Home Arms Trade Climate Emergency Environmental Costs of Militarisation Covid-19 Drones General Dynamics
Hiroshima Commemoration The Jolly George Nuclear Treaties Trident Picture Archive

Hastings Council supports the Abolition of Nuclear Weapons

The motion was carried by 23 votes. All Conservative councillors voted against it.

Screen shot from full meeting of Hastings Borough Council on Zoom on 21st October 2020.

On 21 October Councillor Maya Evans proposed the following motion at a full meeting of Hastings Borough Council -
I move - that Hastings Borough Council mark the 75 years since the atomic bombing of the cities of Hiroshima and Nagasaki, instantly killing an estimated 185,000 civilians, which is more than double the population of Hastings, by a letter of solidarity and friendship to the municipal authorities of both cities. To mark the 50th anniversary of the Nuclear Non-Proliferation Treaty, Hastings Borough Council calls upon the UK government to reverse plans to spend 205bn pounds on the upgrade of our national nuclear arsenal.

As the representatives of our community it is our patriotic duty to ask for this money to be spent on guaranteeing the citizens of deprived coastal towns, such as Hastings, have access to world class health, education and housing. It is our obligation as the stewards of our local environment to call on the government to spend this money in protecting our local, national and global environment.

We recognise the horrors of war for everyone unfortunate enough to be caught up in one, witnessing and experiencing violence which undoubtably scar people for life, both mentally and physically. Many of the homeless people on our streets bravely served in British wars, while refugees from those very same wars now flee for their lives and end up on our shores in Hastings. There are many victims of war.

To this end we resolve to write to the Secretary of State for Defence (Ben Wallace) asking for absolute guarantees that our serving citizens are in receipt of the very best to guarantee their safe return from active duty to family and into satisfying future employment.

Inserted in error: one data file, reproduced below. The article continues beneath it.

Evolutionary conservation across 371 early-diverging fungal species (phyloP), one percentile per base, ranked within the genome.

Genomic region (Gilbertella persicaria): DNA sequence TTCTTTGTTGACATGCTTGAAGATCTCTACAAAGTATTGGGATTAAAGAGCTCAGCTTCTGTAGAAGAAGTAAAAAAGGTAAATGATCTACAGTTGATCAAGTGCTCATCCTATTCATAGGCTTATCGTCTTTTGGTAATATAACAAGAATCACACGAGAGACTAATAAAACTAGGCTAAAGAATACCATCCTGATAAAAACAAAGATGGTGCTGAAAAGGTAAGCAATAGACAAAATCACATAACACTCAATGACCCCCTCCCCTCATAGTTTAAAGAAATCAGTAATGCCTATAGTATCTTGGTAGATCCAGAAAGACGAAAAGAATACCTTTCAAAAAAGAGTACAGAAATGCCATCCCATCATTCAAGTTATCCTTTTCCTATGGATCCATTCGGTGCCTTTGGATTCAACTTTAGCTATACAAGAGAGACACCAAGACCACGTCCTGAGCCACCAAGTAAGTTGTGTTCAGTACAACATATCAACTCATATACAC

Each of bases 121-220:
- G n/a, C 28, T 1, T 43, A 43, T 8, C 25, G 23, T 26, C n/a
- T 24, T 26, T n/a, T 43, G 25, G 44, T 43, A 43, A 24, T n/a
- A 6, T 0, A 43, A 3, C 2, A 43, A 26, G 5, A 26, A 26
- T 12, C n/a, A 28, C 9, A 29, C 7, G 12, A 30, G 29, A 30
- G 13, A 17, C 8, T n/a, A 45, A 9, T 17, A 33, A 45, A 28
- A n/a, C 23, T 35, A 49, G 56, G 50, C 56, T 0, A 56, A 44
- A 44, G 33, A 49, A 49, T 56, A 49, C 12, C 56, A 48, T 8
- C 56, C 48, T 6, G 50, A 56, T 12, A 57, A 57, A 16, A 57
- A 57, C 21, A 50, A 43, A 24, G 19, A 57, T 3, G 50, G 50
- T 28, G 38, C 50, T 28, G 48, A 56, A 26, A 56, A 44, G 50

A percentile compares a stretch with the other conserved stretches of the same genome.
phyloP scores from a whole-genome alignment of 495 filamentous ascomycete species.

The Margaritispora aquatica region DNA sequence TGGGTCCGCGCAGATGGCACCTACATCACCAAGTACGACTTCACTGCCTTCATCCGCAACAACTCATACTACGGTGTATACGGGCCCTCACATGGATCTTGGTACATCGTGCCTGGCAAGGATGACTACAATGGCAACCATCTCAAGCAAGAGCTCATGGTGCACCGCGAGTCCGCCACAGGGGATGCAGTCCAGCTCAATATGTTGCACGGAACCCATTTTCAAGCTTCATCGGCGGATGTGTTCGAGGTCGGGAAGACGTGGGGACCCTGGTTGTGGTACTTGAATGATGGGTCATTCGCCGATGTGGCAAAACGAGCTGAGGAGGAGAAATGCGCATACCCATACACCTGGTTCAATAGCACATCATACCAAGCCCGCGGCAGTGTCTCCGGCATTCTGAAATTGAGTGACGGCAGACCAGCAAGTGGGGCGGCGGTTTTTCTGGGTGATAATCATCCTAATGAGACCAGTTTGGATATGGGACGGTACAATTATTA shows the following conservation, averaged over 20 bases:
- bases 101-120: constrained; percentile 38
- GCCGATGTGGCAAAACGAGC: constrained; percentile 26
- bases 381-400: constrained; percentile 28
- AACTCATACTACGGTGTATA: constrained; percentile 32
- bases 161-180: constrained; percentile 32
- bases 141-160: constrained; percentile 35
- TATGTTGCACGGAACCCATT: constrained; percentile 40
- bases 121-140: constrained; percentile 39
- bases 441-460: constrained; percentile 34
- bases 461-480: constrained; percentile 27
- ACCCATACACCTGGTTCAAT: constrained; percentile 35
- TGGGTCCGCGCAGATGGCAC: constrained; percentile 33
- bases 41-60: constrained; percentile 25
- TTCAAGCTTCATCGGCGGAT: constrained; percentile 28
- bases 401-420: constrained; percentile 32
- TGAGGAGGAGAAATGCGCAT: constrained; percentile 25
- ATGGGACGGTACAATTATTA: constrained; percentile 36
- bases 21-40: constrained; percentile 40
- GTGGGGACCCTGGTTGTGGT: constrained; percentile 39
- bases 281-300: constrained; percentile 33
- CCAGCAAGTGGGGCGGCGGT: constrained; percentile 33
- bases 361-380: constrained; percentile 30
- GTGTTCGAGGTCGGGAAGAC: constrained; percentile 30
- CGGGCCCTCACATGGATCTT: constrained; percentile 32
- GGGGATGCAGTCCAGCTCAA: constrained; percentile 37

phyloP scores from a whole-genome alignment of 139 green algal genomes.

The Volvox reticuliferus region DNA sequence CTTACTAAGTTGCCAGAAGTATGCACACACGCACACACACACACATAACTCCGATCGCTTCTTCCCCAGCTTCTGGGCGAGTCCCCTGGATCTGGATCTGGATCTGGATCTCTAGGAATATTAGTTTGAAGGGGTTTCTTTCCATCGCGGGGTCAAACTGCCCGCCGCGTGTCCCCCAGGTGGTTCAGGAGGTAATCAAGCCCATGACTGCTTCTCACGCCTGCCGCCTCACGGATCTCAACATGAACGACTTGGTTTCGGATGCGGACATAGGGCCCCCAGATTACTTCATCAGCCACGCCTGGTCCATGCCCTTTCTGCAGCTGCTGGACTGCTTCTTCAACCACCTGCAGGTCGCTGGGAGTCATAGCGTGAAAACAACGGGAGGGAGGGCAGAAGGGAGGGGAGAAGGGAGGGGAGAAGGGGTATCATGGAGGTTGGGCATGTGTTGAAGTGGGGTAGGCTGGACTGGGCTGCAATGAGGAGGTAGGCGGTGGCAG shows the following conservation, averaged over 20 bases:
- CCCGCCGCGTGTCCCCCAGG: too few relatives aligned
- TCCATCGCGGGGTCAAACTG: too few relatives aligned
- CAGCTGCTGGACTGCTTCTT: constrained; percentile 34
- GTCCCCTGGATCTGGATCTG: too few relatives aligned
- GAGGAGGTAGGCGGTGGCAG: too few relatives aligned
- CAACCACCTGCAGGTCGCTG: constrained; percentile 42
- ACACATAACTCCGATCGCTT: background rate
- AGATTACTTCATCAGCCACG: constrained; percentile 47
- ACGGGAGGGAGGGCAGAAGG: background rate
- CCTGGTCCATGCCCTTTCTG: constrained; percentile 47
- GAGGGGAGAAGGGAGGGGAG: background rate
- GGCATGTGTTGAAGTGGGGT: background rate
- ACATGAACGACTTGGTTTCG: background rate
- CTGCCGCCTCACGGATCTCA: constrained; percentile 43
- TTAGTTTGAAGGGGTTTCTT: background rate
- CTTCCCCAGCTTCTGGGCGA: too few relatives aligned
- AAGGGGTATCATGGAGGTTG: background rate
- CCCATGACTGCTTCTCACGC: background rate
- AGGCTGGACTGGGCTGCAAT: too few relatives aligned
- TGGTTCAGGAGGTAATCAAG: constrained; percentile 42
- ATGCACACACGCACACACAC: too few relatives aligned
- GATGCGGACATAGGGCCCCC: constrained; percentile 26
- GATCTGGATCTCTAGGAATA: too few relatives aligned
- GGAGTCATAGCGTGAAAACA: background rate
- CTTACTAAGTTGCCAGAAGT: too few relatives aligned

We also resolve to write to the Home Office asking for Britain to take its fair responsibility for people displaced in war, which this country has been actively involved with, acknowledging international human rights.

From Hastings, a small town on the global stage, we can still reach out to unite with other voices to promote peace and reconciliation by supporting a Prohibition of Nuclear Weapons Treaty. Therefore, we call on our government to sign and ratify it.
You can follow the whole debate here. (Note that the meeting begins a minute or two after the start of the recording).

Here is what Maya told the Council -
Before addressing the substance of this motion I'd like to say this: if Covid-19 has taught us anything, it is that the planet is connected. A virus breaks out in a wet market on the other side of the world - within a few months it has us all locked up in our homes. At previous council meetings I've made the same point about climate change: melting icecaps on the other side of the planet will eventually mean we, in Hastings, will feel the fallout from rising sea levels and unstoppable floods.

Today we see our global community of scientists working together, sharing information and data on how best to combat Covid-19. And when a vaccine is pioneered, the right thing to do is to share the patent so that everyone in the world is protected. Or the disease will continue to spread.

An isolationist approach in trying to solve global problems does not work. It cannot work for pandemics, it won't work for climate change and indeed it will not work for nuclear weapons.
Just as we face economic depression and a second wave of the coronavirus pandemic, it surely makes little sense to invest 205bn pounds renewing the Trident weapons system.

205 billion pounds would be enough to improve the NHS by building 120 state-of-the-art hospitals and employing 150,000 new nurses; it would be enough to build 3 million new homes and install solar panels in every home in the UK, or pay the tuition fees for 8 million students.

Just imagine how much a town like Hastings would benefit from this injection of investment?